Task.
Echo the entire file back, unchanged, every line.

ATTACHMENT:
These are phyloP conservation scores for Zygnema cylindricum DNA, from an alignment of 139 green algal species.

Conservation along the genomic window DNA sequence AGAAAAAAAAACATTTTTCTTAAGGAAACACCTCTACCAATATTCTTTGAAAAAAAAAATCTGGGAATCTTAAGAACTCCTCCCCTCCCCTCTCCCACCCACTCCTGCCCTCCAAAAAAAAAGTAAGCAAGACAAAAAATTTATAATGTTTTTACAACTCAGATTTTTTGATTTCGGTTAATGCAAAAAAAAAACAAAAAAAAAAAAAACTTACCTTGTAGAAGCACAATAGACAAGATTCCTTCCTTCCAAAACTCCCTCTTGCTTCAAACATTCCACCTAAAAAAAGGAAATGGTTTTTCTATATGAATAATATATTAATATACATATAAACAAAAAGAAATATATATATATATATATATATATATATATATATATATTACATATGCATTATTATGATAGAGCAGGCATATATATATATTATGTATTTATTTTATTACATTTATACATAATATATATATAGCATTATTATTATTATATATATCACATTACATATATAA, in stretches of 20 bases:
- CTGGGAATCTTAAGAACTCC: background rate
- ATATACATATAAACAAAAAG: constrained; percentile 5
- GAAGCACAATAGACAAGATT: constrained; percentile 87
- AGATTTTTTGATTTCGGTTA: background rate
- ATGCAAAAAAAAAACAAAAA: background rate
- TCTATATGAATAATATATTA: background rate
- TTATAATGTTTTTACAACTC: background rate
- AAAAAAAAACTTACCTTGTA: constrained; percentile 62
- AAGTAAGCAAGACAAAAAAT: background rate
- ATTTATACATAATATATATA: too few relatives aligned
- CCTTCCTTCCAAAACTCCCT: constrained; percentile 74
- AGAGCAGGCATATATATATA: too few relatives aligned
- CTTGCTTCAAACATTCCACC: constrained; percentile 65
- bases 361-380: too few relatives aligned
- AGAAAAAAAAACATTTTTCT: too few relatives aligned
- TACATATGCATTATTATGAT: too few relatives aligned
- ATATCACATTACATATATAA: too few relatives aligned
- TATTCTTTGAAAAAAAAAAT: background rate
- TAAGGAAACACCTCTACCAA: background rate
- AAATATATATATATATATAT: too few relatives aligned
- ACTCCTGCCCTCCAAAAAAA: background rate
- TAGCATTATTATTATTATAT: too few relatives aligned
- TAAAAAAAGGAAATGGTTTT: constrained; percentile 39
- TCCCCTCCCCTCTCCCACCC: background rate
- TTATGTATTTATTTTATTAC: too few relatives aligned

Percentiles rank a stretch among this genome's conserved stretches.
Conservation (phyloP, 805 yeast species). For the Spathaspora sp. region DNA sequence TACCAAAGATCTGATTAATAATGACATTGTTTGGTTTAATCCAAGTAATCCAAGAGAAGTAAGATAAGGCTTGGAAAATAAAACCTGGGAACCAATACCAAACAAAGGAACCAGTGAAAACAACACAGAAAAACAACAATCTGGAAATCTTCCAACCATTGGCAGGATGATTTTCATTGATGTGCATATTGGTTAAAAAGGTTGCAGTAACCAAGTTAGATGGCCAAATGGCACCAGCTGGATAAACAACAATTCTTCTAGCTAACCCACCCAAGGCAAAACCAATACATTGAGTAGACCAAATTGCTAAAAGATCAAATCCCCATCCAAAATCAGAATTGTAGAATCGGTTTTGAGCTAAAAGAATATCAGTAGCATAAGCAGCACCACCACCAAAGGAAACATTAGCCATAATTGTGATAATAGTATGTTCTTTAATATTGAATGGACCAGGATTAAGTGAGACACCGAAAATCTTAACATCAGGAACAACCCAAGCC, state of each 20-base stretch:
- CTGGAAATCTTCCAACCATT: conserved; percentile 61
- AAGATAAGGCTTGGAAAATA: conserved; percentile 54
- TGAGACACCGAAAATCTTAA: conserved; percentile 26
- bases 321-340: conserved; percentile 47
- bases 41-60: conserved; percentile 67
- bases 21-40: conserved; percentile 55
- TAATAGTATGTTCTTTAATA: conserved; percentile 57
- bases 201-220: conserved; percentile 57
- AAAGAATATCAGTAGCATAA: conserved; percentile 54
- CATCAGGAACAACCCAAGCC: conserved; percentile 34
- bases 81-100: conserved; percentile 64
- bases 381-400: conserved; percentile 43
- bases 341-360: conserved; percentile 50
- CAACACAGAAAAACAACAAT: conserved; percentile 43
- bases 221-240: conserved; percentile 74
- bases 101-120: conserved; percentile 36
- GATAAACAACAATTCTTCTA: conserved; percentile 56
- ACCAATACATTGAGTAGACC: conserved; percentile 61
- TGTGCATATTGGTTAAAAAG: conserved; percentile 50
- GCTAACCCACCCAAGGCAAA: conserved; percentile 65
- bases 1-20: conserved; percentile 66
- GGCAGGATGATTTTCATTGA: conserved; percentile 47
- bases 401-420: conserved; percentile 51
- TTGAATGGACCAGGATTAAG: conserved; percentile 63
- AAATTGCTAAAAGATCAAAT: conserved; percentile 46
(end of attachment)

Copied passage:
These are phyloP conservation scores for Zygnema cylindricum DNA, from an alignment of 139 green algal species.

Conservation along the genomic window DNA sequence AGAAAAAAAAACATTTTTCTTAAGGAAACACCTCTACCAATATTCTTTGAAAAAAAAAATCTGGGAATCTTAAGAACTCCTCCCCTCCCCTCTCCCACCCACTCCTGCCCTCCAAAAAAAAAGTAAGCAAGACAAAAAATTTATAATGTTTTTACAACTCAGATTTTTTGATTTCGGTTAATGCAAAAAAAAAACAAAAAAAAAAAAAACTTACCTTGTAGAAGCACAATAGACAAGATTCCTTCCTTCCAAAACTCCCTCTTGCTTCAAACATTCCACCTAAAAAAAGGAAATGGTTTTTCTATATGAATAATATATTAATATACATATAAACAAAAAGAAATATATATATATATATATATATATATATATATATATATTACATATGCATTATTATGATAGAGCAGGCATATATATATATTATGTATTTATTTTATTACATTTATACATAATATATATATAGCATTATTATTATTATATATATCACATTACATATATAA, in stretches of 20 bases:
- CTGGGAATCTTAAGAACTCC: background rate
- ATATACATATAAACAAAAAG: constrained; percentile 5
- GAAGCACAATAGACAAGATT: constrained; percentile 87
- AGATTTTTTGATTTCGGTTA: background rate
- ATGCAAAAAAAAAACAAAAA: background rate
- TCTATATGAATAATATATTA: background rate
- TTATAATGTTTTTACAACTC: background rate
- AAAAAAAAACTTACCTTGTA: constrained; percentile 62
- AAGTAAGCAAGACAAAAAAT: background rate
- ATTTATACATAATATATATA: too few relatives aligned
- CCTTCCTTCCAAAACTCCCT: constrained; percentile 74
- AGAGCAGGCATATATATATA: too few relatives aligned
- CTTGCTTCAAACATTCCACC: constrained; percentile 65
- bases 361-380: too few relatives aligned
- AGAAAAAAAAACATTTTTCT: too few relatives aligned
- TACATATGCATTATTATGAT: too few relatives aligned
- ATATCACATTACATATATAA: too few relatives aligned
- TATTCTTTGAAAAAAAAAAT: background rate
- TAAGGAAACACCTCTACCAA: background rate
- AAATATATATATATATATAT: too few relatives aligned
- ACTCCTGCCCTCCAAAAAAA: background rate
- TAGCATTATTATTATTATAT: too few relatives aligned
- TAAAAAAAGGAAATGGTTTT: constrained; percentile 39
- TCCCCTCCCCTCTCCCACCC: background rate
- TTATGTATTTATTTTATTAC: too few relatives aligned

Percentiles rank a stretch among this genome's conserved stretches.
Conservation (phyloP, 805 yeast species). For the Spathaspora sp. region DNA sequence TACCAAAGATCTGATTAATAATGACATTGTTTGGTTTAATCCAAGTAATCCAAGAGAAGTAAGATAAGGCTTGGAAAATAAAACCTGGGAACCAATACCAAACAAAGGAACCAGTGAAAACAACACAGAAAAACAACAATCTGGAAATCTTCCAACCATTGGCAGGATGATTTTCATTGATGTGCATATTGGTTAAAAAGGTTGCAGTAACCAAGTTAGATGGCCAAATGGCACCAGCTGGATAAACAACAATTCTTCTAGCTAACCCACCCAAGGCAAAACCAATACATTGAGTAGACCAAATTGCTAAAAGATCAAATCCCCATCCAAAATCAGAATTGTAGAATCGGTTTTGAGCTAAAAGAATATCAGTAGCATAAGCAGCACCACCACCAAAGGAAACATTAGCCATAATTGTGATAATAGTATGTTCTTTAATATTGAATGGACCAGGATTAAGTGAGACACCGAAAATCTTAACATCAGGAACAACCCAAGCC, state of each 20-base stretch:
- CTGGAAATCTTCCAACCATT: conserved; percentile 61
- AAGATAAGGCTTGGAAAATA: conserved; percentile 54
- TGAGACACCGAAAATCTTAA: conserved; percentile 26
- bases 321-340: conserved; percentile 47
- bases 41-60: conserved; percentile 67
- bases 21-40: conserved; percentile 55
- TAATAGTATGTTCTTTAATA: conserved; percentile 57
- bases 201-220: conserved; percentile 57
- AAAGAATATCAGTAGCATAA: conserved; percentile 54
- CATCAGGAACAACCCAAGCC: conserved; percentile 34
- bases 81-100: conserved; percentile 64
- bases 381-400: conserved; percentile 43
- bases 341-360: conserved; percentile 50
- CAACACAGAAAAACAACAAT: conserved; percentile 43
- bases 221-240: conserved; percentile 74
- bases 101-120: conserved; percentile 36
- GATAAACAACAATTCTTCTA: conserved; percentile 56
- ACCAATACATTGAGTAGACC: conserved; percentile 61
- TGTGCATATTGGTTAAAAAG: conserved; percentile 50
- GCTAACCCACCCAAGGCAAA: conserved; percentile 65
- bases 1-20: conserved; percentile 66
- GGCAGGATGATTTTCATTGA: conserved; percentile 47
- bases 401-420: conserved; percentile 51
- TTGAATGGACCAGGATTAAG: conserved; percentile 63
- AAATTGCTAAAAGATCAAAT: conserved; percentile 46